Brewing kombucha has boomed in popularity in the last decade. I figured I’d add to the collection of online resources and tutorials.
I first started brewing either in 2009 or 2010, and I’m still using the same strain of cultures that I started with. My SCOBYs have gone everywhere I have gone; they are members of the family. I’ve transitioned from black tea to green tea back to black tea. I used to brew it so strong and sour that nobody who tried it would drink it again. Yeah, I was a little neurotic about sugar content. This was bad for my hubby, because even though I have since refined my methods and results, he only just recently tried it again, and only because I made it extra sweet and fizzy with lots of fresh strawberries on the second ferment. However, he drinks a small glass of it daily now because it controls his gout.
I’m not going to review all the health benefits and detailed whys and wherefores of what kombucha is and why you should drink it. If you are new to traditionally fermented, living foods, remember these universal rules for all of them, kombucha included:
- Don’t use metal to prepare the food or beverage (unless you boil your water in a stainless steel saucepan).
- Use only organic/unrefined foods; clean, filtered water; and sterile fermenting equipment/containers.
- Living, probiotic-rich foods are affected by the environment; don’t be surprised if they do not behave consistently.
So here is my process. I do this on average about once every two weeks.
1. Get about 4 C of filtered water boiling in a glass or stainless steel container. This glass kettle was my Christmas gift to my (unfermented) tea connoisseur hubby.
2. Assemble your ingredients. On the left is my big vat of finished kombucha that I’m going to bottle while the water heats up. In the middle are my five organic black tea bags (I buy a big box at Sprouts), ready for their hot bath in my Pyrex measuring cup. Also present is 1 C of organic cane sugar.
3. While waiting for the water to boil, I first ladle out maybe 2 C of finished kombucha from the top of the undisturbed liquid and set aside in my smaller Pyrex measuring cup. The most probiotic-rich part of the drink floats to the top while the more yeasty parts sink to the bottom. Reserving the top liquid for starting the next batch keeps the bacteria-yeast ratio at a good place.
4. I have my (reused) clean, open bottles all lined up and ready to go here. Yes, I have an addiction. You could pour the kombucha into your bottles as it is and put them straight into the fridge for drinking. But my family likes our kombucha flavored with fruit, so I do a second, shorter ferment with fruit added in smaller batches. The three bottles on the left have fresh raspberries and lemon slices, while the three on the left have fresh blackberries inside. You only need a few pieces of fruit per bottle. I ladle all the kombucha evenly into the bottles, filling them all the way up, and then screwing the lid on tightly.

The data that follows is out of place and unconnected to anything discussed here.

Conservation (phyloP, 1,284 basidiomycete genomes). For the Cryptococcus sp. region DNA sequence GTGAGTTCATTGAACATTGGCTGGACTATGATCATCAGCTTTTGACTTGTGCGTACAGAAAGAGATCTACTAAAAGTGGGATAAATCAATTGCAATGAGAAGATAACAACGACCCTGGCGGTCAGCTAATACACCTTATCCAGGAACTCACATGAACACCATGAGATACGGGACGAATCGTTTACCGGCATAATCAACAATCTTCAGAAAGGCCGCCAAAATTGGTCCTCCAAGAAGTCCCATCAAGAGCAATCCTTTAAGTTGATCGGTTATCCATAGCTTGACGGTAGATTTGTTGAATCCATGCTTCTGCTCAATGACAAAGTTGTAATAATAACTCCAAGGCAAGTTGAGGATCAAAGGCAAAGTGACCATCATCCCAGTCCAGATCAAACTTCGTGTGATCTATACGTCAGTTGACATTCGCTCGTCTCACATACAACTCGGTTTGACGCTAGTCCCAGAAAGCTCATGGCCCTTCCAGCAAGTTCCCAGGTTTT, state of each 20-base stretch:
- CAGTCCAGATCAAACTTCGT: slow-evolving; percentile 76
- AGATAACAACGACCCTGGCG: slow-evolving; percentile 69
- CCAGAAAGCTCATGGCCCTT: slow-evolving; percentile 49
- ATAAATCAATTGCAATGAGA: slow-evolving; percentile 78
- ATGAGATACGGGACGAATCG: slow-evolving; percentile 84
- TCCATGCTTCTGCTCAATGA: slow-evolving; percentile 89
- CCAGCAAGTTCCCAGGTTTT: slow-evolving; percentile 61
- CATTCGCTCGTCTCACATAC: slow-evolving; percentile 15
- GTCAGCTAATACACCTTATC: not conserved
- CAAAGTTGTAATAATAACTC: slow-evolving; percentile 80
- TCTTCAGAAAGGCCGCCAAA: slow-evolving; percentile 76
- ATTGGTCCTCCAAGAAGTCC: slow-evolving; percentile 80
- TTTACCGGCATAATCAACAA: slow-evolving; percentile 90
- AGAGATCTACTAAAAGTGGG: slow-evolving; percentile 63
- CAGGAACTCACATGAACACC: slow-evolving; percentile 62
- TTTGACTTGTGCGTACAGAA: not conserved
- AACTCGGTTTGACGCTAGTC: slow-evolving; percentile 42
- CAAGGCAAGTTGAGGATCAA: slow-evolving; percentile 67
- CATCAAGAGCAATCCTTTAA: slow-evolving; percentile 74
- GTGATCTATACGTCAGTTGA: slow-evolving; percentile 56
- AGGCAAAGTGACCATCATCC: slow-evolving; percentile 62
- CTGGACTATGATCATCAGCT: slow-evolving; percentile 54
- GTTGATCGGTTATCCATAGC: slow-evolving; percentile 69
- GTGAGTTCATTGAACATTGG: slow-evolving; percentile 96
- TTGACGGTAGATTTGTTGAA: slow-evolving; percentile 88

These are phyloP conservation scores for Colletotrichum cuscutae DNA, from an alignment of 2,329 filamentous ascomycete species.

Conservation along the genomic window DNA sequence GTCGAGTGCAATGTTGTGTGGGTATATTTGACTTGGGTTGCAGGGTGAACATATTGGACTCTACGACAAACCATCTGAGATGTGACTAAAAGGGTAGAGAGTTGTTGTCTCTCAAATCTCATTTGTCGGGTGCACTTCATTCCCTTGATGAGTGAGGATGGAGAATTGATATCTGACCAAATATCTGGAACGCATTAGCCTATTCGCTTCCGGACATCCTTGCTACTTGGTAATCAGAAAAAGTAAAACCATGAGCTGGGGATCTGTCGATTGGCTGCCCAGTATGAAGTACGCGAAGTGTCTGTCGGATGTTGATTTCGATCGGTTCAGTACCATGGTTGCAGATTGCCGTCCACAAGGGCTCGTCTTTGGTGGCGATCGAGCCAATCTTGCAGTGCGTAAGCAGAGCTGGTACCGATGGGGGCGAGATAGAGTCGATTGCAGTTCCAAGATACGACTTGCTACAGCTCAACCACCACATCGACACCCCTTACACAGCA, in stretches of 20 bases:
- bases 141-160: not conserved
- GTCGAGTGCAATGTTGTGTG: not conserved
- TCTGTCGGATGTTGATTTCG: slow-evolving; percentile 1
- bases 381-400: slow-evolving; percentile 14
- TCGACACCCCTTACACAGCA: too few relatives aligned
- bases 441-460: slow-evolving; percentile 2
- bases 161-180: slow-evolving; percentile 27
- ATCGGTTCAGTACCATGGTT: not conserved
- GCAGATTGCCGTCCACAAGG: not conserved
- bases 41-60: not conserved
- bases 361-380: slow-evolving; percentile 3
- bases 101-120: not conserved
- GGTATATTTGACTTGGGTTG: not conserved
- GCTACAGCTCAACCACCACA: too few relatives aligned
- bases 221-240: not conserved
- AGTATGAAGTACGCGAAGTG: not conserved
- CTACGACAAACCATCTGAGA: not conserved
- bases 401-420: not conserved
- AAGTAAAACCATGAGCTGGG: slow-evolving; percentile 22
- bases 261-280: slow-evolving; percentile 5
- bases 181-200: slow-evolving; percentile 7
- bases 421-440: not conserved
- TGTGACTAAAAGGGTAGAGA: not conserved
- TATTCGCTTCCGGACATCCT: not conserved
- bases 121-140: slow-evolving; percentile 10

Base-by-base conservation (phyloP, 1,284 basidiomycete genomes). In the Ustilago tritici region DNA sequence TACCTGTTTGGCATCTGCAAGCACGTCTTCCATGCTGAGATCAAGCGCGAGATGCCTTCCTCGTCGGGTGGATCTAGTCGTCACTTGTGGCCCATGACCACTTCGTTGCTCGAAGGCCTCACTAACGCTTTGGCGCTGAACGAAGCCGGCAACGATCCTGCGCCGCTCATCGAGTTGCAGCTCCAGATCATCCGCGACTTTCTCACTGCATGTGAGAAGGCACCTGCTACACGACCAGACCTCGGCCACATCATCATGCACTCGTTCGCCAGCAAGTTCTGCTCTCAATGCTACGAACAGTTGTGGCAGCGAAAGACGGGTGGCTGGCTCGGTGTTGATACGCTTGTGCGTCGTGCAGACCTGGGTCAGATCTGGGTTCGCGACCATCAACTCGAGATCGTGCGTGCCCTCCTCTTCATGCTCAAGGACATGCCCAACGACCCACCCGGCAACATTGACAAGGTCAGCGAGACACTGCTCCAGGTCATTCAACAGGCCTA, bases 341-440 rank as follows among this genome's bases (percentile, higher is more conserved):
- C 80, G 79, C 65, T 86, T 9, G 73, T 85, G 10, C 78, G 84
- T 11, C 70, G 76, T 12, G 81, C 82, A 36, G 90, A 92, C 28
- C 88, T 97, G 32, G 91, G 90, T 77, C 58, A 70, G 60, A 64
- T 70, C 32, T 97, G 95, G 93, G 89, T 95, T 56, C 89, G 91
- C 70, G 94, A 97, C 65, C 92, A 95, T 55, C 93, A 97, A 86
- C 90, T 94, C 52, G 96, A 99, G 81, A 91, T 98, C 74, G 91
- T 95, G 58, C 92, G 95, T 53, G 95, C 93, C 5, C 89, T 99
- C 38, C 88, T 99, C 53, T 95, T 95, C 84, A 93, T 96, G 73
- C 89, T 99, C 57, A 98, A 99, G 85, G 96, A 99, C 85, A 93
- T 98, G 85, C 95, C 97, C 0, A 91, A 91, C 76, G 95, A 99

5. Then they all hang out in my pantry for a couple days to be infused with the fruit and to get fizzy. After a day or two, they’ll go to the fridge and we drink as needed. The liquid at the very bottom of my fermenting jar doesn’t usually get bottled because it’s so yeasty. It is probably best to discard it or find another use for it after every batch; that will keep your big batch from getting too yeasty — too much yeast and too little bacteria will make your kombucha flat and cloudy (unpleasant to drink) and can perpetuate internal yeast issues (which the majority of us have). You’ll also need to find a place for one of the two SCOBYs in the jar. I usually keep the prettier one; our dog likes to eat the other.
6. By now the water should be boiling, so pour it into the Pyrex dish with the sugar and tea bags. Stir and let steep for several minutes. Remove the tea bags and let sit until it is cooled enough to keep your finger dipped in. If you use a bigger dish or bowl, you could add cold filtered water or filtered-water ice cubes to it and speed up the process. Pour this concentrated tea and the kombucha you set aside into the big jar. Fill up with an additional 2 quarts (approximately) of room-temperature filtered water and gently mix it all up.
7. Cover with your towel, secure with a rubber band, and put the jar in a dark place where it won’t be disturbed. Let sit for at least a week. When you see a new SCOBY growing with bubbles forming underneath it, that’s your sign of success. Start tasting it when the new SCOBY pancake is about 1/4″ thick. When it’s tart and fizzy with just a hint of sweetness left over, it’s ready to bottle.
You can always delay the bottling at the beginning, which would mean boiling the water and steeping the tea before doing anything else. Then, to maximize the hands-on time you’re spending on this, you’d bottle the finished batch while the concentrated tea cools down. For me it just depends on what other demands need to be met in the moment.
Our favorite flavor so far is strawberry. You can use frozen fruit too, which saves money and gives you more options out of season. Enjoy!